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As it turns out, not everybody must get stoned.
At least that’s the hope of a Colorado company that is betting the estimated $17 billion that legal marijuana and related products pumped into the US economy in 2016 is mature enough that a sub-sector can catch fire.
Toast, an Aspen-based startup, is peddling what can best be described as upscale, pot-lite cigarettes.
Toast’s Slice smokes — which the company claims are the first professionally manufactured marijuana cigarettes — contain less than 10 percent of the THC of your garden variety joint.
The hope among Toast brass is that older, more sophisticated folks will want the nice buzz of marijuana without getting totally stoned.
“You don’t get couch lock with our product,” said Punit Seth, the chief executive and co-founder of Toast. “Each puff is like having a sip of champagne, and a complete cigarette is like having a generous glass of wine.”
A pack of 10 Slice smokes will set you back $85. The pot in Slice has a 6 percent concentration of THC — the chemical compound in cannabis responsible for its high — compared to 88 percent in other pot products.
With pot being legal in Colorado for three years, Toast is not alone in trying to mine the upscale cannabis market. So far, marketing efforts aimed at potential upscale pot users tried to highlight the difference between affluent potheads and younger stoners.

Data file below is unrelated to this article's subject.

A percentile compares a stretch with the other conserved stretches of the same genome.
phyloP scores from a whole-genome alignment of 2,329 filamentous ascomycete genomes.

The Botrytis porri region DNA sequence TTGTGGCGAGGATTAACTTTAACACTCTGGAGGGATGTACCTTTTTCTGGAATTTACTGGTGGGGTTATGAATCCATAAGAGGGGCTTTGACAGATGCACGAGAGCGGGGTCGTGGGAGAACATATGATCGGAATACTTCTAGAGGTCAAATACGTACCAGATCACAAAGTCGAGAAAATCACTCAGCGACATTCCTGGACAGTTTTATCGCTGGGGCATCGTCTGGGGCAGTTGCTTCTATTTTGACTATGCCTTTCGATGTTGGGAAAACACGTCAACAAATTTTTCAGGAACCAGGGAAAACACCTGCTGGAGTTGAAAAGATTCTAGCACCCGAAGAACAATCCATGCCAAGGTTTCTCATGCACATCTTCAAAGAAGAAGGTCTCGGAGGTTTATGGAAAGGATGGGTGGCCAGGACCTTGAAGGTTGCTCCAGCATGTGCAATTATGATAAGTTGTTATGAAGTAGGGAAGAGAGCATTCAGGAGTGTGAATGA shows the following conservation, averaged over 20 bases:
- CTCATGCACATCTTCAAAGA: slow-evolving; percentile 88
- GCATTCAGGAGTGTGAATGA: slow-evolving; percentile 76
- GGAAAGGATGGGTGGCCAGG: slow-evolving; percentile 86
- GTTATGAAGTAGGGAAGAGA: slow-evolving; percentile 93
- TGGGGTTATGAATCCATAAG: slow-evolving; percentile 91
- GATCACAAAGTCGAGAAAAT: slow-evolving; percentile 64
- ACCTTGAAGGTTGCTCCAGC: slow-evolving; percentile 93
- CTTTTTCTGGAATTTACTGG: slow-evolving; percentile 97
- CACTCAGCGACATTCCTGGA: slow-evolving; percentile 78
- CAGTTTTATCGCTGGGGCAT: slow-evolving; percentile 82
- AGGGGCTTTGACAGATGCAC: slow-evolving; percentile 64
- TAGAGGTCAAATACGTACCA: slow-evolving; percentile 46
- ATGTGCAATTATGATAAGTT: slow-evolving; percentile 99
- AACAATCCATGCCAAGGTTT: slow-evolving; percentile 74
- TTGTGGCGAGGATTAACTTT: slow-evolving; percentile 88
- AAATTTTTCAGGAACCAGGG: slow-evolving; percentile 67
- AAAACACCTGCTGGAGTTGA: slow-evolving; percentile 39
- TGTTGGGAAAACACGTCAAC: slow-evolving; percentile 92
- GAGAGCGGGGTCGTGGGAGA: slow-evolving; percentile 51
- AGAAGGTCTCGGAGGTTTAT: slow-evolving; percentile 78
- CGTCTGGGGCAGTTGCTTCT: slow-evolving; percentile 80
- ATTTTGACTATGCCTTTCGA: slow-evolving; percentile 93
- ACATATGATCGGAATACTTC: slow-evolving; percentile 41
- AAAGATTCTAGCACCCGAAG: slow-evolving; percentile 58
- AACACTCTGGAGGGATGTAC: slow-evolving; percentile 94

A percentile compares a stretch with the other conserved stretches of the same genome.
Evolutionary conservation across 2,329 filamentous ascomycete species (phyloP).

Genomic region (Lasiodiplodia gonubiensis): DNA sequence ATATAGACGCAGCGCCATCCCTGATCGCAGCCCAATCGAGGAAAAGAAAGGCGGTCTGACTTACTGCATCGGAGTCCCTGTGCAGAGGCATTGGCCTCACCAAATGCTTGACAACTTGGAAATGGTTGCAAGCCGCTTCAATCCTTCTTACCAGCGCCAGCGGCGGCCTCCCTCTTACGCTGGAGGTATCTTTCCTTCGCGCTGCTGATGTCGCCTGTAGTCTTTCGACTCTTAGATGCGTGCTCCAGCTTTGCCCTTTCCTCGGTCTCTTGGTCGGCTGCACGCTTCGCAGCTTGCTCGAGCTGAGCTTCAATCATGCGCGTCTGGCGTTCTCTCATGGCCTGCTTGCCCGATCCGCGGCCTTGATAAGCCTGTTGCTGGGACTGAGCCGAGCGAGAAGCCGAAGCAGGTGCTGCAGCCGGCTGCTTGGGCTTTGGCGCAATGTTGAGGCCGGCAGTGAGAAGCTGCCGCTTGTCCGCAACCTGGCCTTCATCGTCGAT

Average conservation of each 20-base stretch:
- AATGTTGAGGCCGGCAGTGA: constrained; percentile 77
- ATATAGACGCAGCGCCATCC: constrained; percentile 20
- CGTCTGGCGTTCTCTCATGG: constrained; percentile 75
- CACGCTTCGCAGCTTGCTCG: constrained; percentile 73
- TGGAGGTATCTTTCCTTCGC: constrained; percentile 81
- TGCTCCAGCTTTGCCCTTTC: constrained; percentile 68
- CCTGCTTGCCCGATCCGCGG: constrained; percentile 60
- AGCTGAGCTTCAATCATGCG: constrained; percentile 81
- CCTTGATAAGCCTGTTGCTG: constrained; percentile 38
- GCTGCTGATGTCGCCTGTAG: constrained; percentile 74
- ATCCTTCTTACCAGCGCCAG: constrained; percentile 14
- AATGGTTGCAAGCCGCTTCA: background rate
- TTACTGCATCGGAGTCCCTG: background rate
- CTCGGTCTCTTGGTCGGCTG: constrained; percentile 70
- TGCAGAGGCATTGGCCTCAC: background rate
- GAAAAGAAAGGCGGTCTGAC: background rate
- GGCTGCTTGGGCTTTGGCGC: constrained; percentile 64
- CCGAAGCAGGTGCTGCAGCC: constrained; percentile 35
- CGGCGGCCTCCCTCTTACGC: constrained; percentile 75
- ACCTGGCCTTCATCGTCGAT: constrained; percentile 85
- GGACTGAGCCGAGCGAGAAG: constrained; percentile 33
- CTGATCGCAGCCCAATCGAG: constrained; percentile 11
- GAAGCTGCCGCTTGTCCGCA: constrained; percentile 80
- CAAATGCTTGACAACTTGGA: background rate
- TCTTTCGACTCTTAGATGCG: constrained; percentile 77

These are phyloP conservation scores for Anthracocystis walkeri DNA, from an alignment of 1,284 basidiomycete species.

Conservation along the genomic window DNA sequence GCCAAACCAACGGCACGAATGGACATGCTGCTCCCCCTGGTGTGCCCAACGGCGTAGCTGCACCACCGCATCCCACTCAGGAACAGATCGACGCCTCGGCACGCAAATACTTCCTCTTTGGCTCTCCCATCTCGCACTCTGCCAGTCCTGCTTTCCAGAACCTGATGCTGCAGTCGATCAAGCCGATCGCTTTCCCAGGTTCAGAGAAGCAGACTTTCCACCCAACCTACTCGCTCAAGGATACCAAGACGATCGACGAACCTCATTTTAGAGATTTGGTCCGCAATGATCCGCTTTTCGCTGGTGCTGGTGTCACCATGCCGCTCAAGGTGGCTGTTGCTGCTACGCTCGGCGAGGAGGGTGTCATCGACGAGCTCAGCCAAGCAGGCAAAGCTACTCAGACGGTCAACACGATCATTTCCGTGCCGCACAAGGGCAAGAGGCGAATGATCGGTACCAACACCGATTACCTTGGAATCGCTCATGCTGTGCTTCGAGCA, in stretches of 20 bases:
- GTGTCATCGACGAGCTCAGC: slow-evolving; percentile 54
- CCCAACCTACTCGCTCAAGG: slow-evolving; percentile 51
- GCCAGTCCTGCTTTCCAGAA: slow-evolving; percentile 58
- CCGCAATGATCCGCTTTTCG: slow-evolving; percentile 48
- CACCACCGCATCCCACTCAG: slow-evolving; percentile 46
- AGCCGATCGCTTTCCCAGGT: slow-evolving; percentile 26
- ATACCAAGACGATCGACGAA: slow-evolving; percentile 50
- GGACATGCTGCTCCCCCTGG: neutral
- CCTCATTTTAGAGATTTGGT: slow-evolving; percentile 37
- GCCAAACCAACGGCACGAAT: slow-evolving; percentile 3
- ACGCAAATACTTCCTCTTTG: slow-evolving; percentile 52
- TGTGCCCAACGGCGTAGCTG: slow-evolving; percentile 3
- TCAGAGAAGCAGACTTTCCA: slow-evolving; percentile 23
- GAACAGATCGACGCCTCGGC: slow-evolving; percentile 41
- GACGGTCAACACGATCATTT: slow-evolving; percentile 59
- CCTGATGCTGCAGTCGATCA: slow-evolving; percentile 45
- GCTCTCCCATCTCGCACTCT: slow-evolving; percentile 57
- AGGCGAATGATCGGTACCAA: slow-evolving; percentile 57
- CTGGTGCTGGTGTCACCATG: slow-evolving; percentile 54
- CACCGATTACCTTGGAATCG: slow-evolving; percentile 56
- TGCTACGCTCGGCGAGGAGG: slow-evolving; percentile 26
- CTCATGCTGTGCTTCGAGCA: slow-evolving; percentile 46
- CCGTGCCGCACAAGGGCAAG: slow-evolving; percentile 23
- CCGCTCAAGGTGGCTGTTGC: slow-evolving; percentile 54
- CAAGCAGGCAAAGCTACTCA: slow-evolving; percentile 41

Beboe recently got some media attention for its edible $1 apiece pot-infused gummi candies and $60 vaporizers — good for about 150 drags.
A third company, AuBox, offers, where the law allows, a $150 mail order box of marijuana, cannabis and related items. They also offer a box-of-the-month subscription.
Toast and the other upscale pot businesses are confident the growing legal cannabis market is ready for upscale products. Executives at those companies like to point to a November survey that showed fewer than a third of 800 respondents said they consumed weed to feel “stoned,” “zonked” or “out of it.”
Ninety-five percent of respondents to the Miner & Co. Studio survey said they preferred “a high that allows them to be ‘present’, ‘mindful’ or ‘focused.’ ”
The $17 billion that cannabis helped pump into the US economy last year, according to a study, is expected to grow to between $24 billion and $44 billion by 2020.
The legal sale of cannabis in 2016 was up 26 percent over 2015.
Toast and the other companies hope older pot users — as well as some of today’s stoners — will discover a more upscale marijuana the way younger wine drinkers “graduate” to better products.
Since its Feb. 10 launch, Toast has signed up six retail outlets and has 25 stores in the pipeline.
It also plans to be in 100 outlets by the end of the year. And, as the cannabis-legalization movement expands beyond Colorado’s $875 million recreational market, so will Toast.
The company is committed to opening in Las Vegas when recreational use becomes legal in July, executives said.